Bonds can help your investments maintain value in a financial downturn, but they likely won’t make you rich. Think about dipping your toe into bond investing? Or wondering what the point of the bonds in your portfolio is? Not worry. We’ve got you covered with our guide to the basics of bonds – and some of the many bond types out there.
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Bonds: The Basics
A bond is like an IOU from a company or government. You buy one, the seller pays you interest, and you get your initial investment back when the bond matures. Many investors consider bonds to be the foil to stocks. In other words, a typical middle-aged person with a 401(k) probably wouldn’t want to invest only in one or the other. A bond is a slow-and-steady way to store money. It doesn’t carry the same potential for growth as a stock, but it’s also less risky.
If your entire investment portfolio is bonds, you’re likely not going to get rich, and you might not even beat inflation. But you also won’t see your investments wiped out. Most people find that a mix of stocks and bonds helps them manage their risk exposure while growing their money.
Zero Coupon Bonds
Also known as an “accrual bond,” a zero coupon bond is a bond that provides no interest payments. Instead, it pays off when it matures. The money a buyer receives is equal to the principal invested, plus the interest that has been compounding semiannually since the purchase date. Zero coupon bonds sell at a discounted rate, but are only for the patient.
A convertible bond is a corporate bond that can be “converted” into shares of the company. A bond is a loan to a company, whereas a share is a “share” of ownership in the company. When you convert from a bond to a share, you go from being a lender to the company to a part-owner of the company.
If all of a company’s bondholders converted their bonds to shares, the company’s debts to the bondholders would disappear, but the shares would be diluted. Convertible bonds generally offer lower yields because they come with the (potential) upside of conversion, so don’t have to offer high rates to attract buyers.
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A callable bond is a bond that the issuer can redeem before the bond’s maturity date. When the issuer redeems the bond, they pay the face value of the bond, plus any earned interest and, sometimes, a call premium.
Why would a corporation or municipality choose to issue callable bond? A callable bond gives the issuer the flexibility to respond to interest rate fluctuations. If interest rates take a dive, the company or municipality can call existing bonds and issue new ones at a higher price, since interest rates and bond prices move in opposite directions.
A corporate bond is a bond issued by a corporation, in the way that a government bond is a bond issued by the government. A corporation might issue bonds in order to raise money for capital investments and improvements.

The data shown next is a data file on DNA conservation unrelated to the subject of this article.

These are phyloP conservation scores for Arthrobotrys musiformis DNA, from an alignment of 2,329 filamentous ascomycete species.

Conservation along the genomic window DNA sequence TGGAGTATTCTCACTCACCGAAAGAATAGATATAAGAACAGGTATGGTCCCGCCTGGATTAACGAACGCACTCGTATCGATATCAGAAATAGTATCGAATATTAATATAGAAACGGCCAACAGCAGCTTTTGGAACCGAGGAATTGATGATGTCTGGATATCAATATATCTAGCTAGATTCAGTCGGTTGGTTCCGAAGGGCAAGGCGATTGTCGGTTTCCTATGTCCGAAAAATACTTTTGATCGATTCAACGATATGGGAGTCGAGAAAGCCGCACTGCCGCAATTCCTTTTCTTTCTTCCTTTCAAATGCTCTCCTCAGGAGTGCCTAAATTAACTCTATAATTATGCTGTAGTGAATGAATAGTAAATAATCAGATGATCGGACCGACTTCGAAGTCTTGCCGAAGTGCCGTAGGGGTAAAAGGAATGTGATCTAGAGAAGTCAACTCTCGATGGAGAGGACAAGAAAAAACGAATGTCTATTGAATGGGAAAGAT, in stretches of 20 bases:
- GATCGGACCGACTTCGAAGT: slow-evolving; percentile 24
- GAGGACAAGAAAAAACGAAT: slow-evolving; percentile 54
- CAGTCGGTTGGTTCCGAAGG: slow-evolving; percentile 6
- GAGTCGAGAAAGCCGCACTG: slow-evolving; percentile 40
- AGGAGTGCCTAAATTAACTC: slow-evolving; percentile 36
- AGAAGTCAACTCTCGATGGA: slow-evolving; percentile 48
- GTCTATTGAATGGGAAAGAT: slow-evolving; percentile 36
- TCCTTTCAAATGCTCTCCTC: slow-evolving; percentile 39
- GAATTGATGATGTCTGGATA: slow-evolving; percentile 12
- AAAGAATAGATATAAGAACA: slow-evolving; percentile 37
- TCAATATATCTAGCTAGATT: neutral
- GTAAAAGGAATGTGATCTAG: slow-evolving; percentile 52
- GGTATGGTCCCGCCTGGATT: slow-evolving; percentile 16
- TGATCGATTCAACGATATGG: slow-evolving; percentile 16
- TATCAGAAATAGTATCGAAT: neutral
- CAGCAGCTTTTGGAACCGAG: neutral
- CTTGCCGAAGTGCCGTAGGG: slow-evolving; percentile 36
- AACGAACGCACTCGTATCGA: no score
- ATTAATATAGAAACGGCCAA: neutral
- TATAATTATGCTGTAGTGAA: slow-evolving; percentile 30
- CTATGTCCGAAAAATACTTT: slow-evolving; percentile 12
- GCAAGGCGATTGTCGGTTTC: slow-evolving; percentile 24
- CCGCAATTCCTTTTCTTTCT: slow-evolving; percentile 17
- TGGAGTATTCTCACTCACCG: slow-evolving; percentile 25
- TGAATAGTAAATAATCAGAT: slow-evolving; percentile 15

If you own Treasury bonds, you own debenture bonds. A debenture bond is a bond that has no physical collateral to back it. Instead, the bond is backed by the credit and reputation of the issuer.
Companies or governments that issue bonds are rated according to their credit rating – just like you have a credit score. The higher the credit of the issuer, the safer the bond is considered to be as an investment. Companies with bad credit may issue bonds, too, but these bonds have low ratings because of the risk that the issuer will default. Bonds of this type are known as junk bonds. The company or government might find itself unable to pay back the value of the bond or to keep up with interest payments.
Bearer bonds are a not-too-common form of bond in which the buyer (the bearer) owns the bond, rather than simply lending to the bond issuer. A bearer bonds comes with coupons attached. The bearer redeems those coupons for interest payments.
You can buy Treasury Bonds directly from the federal government. You can also buy other forms of individual bonds, from the issuer or from a broker. There are also bonds that re-sell on the secondary market.
Buying bonds from anyone other than the Treasury can come with transaction costs that range from modest to steep. Buying from a broker? You could pay a higher price that includes commission, even if the sale is described as commission-free. Likewise, if you buy on the secondary market, you could face higher prices that factor in transaction fees. Transaction fees stem from the “spread” on the bond, the difference between the price the dealer paid for the bond and the price it will command down the road.
Buying individual bonds can be expensive, and some sellers will require a minimum investment of, say, $5-10,000. Plus, you’ll be responsible for diversifying your own bond portfolio. One way around this, though, is to buy a bond fund.
Related Article: What to Do with a Savings Bond from Your Childhood
With bonds, you won’t win any prizes for fastest investment growth. On the other hand, the value of your investments won’t take a nosedive in a recession, either. As you get closer to retirement, you may find the low-risk characteristics of bonds increasingly appealing. Bonds are generally considered to be part of a balanced portfolio – you just probably don’t want to hang your financial hat on them.
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